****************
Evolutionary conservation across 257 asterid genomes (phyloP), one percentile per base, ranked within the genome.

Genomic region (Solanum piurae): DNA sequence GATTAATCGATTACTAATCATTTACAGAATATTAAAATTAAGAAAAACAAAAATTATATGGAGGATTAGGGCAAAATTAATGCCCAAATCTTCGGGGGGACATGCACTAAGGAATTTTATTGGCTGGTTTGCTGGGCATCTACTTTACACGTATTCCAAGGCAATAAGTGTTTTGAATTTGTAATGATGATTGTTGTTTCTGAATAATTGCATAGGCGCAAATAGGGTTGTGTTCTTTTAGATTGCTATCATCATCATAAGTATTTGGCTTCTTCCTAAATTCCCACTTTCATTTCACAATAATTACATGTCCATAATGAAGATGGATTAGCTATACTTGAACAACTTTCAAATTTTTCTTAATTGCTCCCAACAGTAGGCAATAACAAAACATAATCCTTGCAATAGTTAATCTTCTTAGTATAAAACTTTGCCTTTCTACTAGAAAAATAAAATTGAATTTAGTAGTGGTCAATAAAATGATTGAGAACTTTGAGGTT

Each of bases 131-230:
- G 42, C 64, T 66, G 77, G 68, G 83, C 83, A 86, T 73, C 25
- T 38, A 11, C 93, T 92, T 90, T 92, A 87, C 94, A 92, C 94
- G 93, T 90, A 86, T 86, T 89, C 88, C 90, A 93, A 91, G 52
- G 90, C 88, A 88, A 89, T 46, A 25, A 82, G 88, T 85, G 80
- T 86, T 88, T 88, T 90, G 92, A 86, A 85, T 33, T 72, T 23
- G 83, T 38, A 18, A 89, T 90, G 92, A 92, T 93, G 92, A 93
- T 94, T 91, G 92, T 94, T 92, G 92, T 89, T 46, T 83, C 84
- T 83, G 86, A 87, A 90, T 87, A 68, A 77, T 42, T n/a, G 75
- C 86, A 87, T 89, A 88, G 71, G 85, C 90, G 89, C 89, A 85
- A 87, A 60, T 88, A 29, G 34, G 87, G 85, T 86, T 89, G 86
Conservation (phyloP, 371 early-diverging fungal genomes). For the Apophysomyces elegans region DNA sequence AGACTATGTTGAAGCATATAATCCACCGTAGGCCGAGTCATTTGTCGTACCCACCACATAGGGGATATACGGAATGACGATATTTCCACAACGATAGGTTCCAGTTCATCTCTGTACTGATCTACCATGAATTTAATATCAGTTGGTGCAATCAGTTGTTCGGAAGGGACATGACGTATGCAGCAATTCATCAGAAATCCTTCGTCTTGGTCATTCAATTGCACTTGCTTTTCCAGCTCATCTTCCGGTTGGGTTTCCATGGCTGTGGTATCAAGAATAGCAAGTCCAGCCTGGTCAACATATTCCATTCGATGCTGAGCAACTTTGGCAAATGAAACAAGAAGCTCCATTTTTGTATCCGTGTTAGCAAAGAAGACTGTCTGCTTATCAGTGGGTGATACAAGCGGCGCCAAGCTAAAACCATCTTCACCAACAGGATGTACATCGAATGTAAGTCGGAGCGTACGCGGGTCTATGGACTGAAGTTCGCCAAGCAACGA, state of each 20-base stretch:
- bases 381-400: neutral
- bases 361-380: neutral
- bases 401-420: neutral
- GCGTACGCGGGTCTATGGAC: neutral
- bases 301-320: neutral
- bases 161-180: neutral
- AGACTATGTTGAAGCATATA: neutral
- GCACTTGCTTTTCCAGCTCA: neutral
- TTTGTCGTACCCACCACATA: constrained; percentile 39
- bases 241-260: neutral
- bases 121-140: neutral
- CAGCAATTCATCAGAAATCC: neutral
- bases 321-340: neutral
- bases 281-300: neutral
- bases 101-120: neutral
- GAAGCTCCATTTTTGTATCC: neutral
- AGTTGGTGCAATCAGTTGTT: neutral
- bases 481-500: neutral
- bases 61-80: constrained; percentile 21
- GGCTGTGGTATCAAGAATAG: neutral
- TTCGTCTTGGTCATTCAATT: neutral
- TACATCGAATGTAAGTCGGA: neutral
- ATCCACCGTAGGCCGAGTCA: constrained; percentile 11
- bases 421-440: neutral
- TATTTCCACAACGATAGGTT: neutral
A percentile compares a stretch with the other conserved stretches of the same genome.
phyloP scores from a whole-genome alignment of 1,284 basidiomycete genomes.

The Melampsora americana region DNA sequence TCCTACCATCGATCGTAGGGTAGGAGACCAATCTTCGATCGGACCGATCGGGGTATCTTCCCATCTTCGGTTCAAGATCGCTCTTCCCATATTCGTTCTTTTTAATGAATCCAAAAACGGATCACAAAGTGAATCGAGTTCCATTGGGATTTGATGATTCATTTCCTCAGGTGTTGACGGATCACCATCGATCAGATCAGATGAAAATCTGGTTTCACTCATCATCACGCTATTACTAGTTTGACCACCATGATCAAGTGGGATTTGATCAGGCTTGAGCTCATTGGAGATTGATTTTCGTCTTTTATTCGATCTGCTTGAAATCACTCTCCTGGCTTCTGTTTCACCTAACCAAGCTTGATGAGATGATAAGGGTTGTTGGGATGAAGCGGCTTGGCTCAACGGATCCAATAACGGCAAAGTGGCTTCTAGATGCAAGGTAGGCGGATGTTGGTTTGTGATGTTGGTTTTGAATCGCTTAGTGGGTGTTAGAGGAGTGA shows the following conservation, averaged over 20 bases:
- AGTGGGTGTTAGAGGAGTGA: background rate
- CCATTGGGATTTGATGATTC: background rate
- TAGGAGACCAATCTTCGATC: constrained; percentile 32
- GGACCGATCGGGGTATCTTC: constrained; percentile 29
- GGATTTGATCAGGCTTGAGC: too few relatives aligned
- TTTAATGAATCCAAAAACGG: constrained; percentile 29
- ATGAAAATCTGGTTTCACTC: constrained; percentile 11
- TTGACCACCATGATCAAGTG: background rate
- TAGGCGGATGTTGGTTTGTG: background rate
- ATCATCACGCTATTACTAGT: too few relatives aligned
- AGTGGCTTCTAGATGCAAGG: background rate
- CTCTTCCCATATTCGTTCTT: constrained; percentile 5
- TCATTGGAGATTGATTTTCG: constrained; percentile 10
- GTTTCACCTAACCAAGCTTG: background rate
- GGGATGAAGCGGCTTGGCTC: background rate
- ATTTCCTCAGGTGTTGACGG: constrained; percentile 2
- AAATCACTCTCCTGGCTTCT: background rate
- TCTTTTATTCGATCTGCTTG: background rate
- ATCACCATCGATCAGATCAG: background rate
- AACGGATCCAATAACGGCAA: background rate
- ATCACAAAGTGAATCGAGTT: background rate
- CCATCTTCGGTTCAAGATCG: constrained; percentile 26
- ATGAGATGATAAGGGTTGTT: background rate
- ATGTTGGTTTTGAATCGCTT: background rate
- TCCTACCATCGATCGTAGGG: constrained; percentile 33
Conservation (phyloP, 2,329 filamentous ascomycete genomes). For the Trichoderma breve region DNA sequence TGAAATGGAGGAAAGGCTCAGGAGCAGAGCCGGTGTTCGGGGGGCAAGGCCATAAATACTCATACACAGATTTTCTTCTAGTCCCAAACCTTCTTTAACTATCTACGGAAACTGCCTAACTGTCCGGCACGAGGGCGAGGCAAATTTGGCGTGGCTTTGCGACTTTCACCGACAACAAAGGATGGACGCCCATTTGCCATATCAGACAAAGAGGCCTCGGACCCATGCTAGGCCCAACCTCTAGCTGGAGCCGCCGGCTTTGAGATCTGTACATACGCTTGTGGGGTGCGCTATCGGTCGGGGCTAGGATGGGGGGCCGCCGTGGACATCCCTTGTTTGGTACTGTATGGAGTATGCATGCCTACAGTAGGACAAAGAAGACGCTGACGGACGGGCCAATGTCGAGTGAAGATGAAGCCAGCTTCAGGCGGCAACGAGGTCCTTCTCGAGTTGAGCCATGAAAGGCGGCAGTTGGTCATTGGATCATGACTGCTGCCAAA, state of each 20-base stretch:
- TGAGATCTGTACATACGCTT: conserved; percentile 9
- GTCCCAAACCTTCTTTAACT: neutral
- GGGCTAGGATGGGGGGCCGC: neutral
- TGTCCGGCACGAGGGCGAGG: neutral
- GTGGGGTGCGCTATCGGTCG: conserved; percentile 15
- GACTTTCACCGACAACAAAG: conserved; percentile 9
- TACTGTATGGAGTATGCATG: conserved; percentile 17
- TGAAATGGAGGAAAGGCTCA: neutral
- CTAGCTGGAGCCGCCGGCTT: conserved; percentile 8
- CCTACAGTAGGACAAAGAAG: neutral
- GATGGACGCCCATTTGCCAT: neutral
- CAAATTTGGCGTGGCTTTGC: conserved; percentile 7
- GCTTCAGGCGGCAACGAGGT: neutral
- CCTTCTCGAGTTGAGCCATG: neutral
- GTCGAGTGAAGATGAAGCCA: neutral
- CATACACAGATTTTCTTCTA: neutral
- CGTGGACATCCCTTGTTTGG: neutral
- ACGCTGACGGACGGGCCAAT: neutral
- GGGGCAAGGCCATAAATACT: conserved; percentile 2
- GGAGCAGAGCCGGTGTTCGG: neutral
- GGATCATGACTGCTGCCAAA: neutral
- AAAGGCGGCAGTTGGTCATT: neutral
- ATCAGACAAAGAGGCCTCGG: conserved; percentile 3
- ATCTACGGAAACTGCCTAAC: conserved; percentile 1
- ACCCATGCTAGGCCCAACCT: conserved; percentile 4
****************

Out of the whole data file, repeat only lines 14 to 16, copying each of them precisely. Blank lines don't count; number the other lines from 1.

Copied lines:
Conservation (phyloP, 371 early-diverging fungal genomes). For the Apophysomyces elegans region DNA sequence AGACTATGTTGAAGCATATAATCCACCGTAGGCCGAGTCATTTGTCGTACCCACCACATAGGGGATATACGGAATGACGATATTTCCACAACGATAGGTTCCAGTTCATCTCTGTACTGATCTACCATGAATTTAATATCAGTTGGTGCAATCAGTTGTTCGGAAGGGACATGACGTATGCAGCAATTCATCAGAAATCCTTCGTCTTGGTCATTCAATTGCACTTGCTTTTCCAGCTCATCTTCCGGTTGGGTTTCCATGGCTGTGGTATCAAGAATAGCAAGTCCAGCCTGGTCAACATATTCCATTCGATGCTGAGCAACTTTGGCAAATGAAACAAGAAGCTCCATTTTTGTATCCGTGTTAGCAAAGAAGACTGTCTGCTTATCAGTGGGTGATACAAGCGGCGCCAAGCTAAAACCATCTTCACCAACAGGATGTACATCGAATGTAAGTCGGAGCGTACGCGGGTCTATGGACTGAAGTTCGCCAAGCAACGA, state of each 20-base stretch:
- bases 381-400: neutral
- bases 361-380: neutral